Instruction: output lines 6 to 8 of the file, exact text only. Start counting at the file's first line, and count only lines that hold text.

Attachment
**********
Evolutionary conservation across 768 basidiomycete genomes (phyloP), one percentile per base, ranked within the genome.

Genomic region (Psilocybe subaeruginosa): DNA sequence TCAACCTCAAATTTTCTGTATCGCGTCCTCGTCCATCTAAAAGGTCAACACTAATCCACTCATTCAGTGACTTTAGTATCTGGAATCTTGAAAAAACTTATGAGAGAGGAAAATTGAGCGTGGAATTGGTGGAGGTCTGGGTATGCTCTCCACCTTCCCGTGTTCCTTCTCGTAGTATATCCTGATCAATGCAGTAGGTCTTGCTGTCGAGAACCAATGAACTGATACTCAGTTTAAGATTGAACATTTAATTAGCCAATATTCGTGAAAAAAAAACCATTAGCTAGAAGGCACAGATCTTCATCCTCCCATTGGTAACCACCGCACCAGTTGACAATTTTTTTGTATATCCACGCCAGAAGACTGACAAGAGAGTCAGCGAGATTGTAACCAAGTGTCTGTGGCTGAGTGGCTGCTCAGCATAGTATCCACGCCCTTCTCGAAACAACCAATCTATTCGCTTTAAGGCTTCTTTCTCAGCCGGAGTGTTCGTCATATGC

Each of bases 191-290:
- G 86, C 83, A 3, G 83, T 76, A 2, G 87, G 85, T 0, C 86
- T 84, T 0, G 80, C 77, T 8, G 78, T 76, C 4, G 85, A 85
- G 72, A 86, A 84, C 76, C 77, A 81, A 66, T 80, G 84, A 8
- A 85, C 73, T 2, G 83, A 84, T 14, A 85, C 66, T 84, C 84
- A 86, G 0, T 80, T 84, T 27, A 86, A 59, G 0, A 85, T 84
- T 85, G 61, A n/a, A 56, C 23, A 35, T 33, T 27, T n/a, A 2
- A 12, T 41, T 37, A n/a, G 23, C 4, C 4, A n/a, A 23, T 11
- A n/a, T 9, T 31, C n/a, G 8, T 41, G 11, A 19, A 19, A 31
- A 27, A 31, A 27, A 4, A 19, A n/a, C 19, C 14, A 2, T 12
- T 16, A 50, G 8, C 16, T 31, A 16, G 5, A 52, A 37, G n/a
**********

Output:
- G 72, A 86, A 84, C 76, C 77, A 81, A 66, T 80, G 84, A 8
- A 85, C 73, T 2, G 83, A 84, T 14, A 85, C 66, T 84, C 84
- A 86, G 0, T 80, T 84, T 27, A 86, A 59, G 0, A 85, T 84